Seated on a mat, she asks a group of six children: “Who had a bad dream last night?” Three hands are raised.

Holding her little sister on her lap, 10-year-old Florine confides her nightmare. 

“My mother and father came to pick me up but I told them I couldn’t come,” she says. Her parents were killed in 2013 by the Seleka, a mainly Muslim armed group.

To help the children manage their trauma, the psychologist teaches them breathing and relaxation techniques.

“When I feel bad, I do these exercises and I think of a nice meal,” says Florine, whose name has been changed to protect her identity.

Dead father –

To her right sits 12-year-old Herve, attending his third therapy session.

Herve’s drawings always show the same things: pickup trucks with machine guns mounted on the back. A body in a river. A hand in a well. A house on fire, with his dad inside.

“I have to draw to get the images out of my head and be able to sleep,” he says.

Herve’s mother, widowed by the Seleka in 2013, says the sessions have helped the boy and her relationship with him.

“Before, he used to cry all night. This week, he’s only woken up five times.”

The therapy also helps parents understand why a child may be craving attention or behaving aggressively.

“Before, when he didn’t obey me and did something silly, I used to hit him,” Herve’s mother admits.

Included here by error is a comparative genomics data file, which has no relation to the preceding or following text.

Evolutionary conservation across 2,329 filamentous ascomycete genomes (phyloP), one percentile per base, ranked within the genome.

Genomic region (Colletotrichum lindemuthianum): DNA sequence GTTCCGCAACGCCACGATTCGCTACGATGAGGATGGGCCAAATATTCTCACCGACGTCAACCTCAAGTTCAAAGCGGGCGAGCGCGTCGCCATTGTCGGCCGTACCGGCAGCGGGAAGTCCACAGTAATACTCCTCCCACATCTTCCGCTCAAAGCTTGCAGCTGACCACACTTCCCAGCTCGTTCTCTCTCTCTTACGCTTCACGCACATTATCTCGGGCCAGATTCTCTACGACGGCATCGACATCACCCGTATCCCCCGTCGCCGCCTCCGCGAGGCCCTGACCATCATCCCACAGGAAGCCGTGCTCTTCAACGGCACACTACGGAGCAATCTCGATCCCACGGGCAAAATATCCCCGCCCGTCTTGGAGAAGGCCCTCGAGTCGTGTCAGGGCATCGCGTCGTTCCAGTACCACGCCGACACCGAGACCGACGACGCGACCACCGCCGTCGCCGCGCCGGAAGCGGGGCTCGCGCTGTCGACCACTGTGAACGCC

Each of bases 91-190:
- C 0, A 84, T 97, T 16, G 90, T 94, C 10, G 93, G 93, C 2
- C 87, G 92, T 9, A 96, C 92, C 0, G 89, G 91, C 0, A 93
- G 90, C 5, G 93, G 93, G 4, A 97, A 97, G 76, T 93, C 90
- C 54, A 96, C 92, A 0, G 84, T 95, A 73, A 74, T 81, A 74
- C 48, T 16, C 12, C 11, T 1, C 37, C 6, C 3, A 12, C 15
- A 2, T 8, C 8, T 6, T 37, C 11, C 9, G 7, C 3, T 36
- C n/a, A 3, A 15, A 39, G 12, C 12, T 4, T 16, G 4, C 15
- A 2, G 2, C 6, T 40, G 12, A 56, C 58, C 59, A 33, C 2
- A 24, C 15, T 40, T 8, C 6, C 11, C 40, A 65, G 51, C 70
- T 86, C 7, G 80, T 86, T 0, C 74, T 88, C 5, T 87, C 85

“I didn’t understand. But now I know why he did that, and we talk to each other.”

‘Vicious circle’ –

Professor Jean-Chrysostome Gody, the head doctor at Bangui’s paediatric hospital, says mental problems linked to conflict are widespread in a country that has been gripped by violence since 2003.

But the issue is also taboo.

“It’s a real public-health problem,” Gody says. “Untreated trauma can cause depression and even lead to violence -it fuels the vicious circle.”

Children such as Florine and Herve who have witnessed extreme violence have a lifelong burden, adds Nouria Meniko.

“We can’t wipe out anything,” the psychologist says with a sigh. “What we try to do is to help them live with the trauma.”

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Entertainment

2Baba releases new album “Warriors”

The album is a key offering in the celebration of 2Baba’s 20 Years A King project.

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Award-winning Afropop icon 2Baba has released his new album titled “Warriors” earlier today, February 28. This album is released as part of his 20 Years a King (#20YearAKing) celebration, commemorating the two decades he has spent in the Nigerian music industry.